Foodsampler: context as part of foodintake registration
While the use of mobile self-reporting tools becomes more popular in registering food intake, scientific evidence of these tools is still scarce, they are known with under reporting and do not stimulate adherence. Contextual factors, which are known to influence food behaviour, are rarely included in these tools. Context is defined as the complete situation or setting in which or with whom eating takes place, including an individuals’ psyche and emotions, habits and experiences. How information about context can be collected, and the relevance of collecting contextual aspects is still unknown. The aim of this study is to identify contextual aspects that are considered important and relevant by clients with overweight, regarding their nutritional intake and self-reporting.
A framework has been designed from existing literature and semi-structured interviews have been conducted among different target groups suffering from overweight: (n=4) clients that underwent bariatric surgery more than two years ago; (n=4) adults that were 65 years or older and (n=3) parents of overweight children. In total, 11 interviews were transcribed and coded. Quotes were analyzed by seven researchers, after which themes were defined and added.
The framework analyses of the interviews resulted in eight themes: 1) social environment, 2) environmental factors, 3) attitudes and beliefs, 4) internal factors, 5) habits, 6) self-control, 7) psychological factors and 8) food literacy. These themes are related to the context and with whom and why one eats, more than what and how much is eaten. It appears that clients feel judged and stigmatized and that they have few positive experiences in reporting food intake; there is a need to be heard by healthcare professionals.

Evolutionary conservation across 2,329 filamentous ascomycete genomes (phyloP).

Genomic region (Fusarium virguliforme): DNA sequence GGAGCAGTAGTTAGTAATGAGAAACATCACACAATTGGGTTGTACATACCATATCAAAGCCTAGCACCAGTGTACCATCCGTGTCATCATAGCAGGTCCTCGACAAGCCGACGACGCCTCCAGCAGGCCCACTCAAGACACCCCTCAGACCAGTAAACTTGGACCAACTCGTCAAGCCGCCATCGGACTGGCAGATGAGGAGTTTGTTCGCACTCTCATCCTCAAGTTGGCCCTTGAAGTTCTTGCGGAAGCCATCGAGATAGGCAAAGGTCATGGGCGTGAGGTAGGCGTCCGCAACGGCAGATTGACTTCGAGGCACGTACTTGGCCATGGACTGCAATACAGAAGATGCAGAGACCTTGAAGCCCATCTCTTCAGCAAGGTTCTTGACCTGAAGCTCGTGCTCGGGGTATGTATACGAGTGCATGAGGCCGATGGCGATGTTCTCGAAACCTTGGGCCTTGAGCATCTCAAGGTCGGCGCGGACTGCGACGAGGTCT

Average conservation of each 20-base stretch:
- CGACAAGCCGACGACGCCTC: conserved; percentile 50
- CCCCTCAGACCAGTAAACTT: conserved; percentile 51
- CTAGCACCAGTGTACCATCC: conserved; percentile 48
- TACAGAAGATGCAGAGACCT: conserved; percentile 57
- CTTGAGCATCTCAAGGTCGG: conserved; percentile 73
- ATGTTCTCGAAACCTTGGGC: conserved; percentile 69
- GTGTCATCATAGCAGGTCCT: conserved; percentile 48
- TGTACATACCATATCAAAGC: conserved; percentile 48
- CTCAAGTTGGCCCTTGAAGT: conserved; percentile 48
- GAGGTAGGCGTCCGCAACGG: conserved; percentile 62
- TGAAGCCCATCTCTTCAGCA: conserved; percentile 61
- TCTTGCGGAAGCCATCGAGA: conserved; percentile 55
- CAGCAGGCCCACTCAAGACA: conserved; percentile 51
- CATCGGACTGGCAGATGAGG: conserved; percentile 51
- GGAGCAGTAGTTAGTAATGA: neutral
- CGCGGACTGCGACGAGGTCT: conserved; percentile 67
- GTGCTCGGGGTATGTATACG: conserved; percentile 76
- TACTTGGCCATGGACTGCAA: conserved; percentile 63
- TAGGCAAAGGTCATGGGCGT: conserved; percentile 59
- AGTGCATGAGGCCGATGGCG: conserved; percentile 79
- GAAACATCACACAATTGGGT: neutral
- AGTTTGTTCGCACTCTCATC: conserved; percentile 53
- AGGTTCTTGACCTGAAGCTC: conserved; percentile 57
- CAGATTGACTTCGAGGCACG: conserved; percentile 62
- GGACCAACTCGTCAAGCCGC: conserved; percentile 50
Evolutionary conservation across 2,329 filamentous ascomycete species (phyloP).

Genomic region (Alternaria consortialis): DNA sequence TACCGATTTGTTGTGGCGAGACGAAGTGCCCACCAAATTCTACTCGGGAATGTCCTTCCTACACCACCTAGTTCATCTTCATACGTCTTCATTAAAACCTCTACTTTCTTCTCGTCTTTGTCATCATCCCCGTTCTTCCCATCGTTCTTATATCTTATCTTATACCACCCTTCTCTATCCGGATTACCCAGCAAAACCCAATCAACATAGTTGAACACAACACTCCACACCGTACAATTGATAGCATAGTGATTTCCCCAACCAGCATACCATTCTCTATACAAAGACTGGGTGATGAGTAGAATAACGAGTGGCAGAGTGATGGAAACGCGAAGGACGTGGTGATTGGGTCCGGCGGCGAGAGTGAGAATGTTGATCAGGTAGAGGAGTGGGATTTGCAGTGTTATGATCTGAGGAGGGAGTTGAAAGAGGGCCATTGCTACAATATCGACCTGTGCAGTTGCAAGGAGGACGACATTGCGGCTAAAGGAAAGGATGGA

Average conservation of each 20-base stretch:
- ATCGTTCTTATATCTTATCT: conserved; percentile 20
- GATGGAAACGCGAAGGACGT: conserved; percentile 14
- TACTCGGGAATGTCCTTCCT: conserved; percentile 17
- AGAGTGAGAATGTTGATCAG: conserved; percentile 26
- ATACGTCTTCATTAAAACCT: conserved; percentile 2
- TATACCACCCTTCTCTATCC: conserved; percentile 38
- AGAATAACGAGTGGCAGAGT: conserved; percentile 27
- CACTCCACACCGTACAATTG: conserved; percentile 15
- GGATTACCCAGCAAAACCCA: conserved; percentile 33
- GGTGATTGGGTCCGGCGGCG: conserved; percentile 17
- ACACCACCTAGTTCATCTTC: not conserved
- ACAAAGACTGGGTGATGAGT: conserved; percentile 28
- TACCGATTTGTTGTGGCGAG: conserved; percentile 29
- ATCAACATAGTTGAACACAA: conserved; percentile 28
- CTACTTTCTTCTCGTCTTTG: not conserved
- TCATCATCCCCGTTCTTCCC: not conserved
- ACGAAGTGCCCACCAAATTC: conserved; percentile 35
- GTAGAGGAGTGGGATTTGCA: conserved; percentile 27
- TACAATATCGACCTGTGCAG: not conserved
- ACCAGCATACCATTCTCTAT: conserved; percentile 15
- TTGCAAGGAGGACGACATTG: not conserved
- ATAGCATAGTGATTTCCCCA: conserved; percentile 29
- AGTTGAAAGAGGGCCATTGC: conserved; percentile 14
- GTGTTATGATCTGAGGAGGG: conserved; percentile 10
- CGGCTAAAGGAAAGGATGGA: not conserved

Conclusion and discussion
There seems to be a demand for a better functioning, non-judgmental self-reporting tool that includes context in which clients feel heard. The eleven respondents regard the mentioned themes as important for food intake registration. Current methodologies do not sufficiently incorporate these contexts. The findings of this research will be included in the development of a new self-reporting tool, which will be tested among the target group.
Keywords: dietary treatment, overweight, self-management, e-health, food intake registration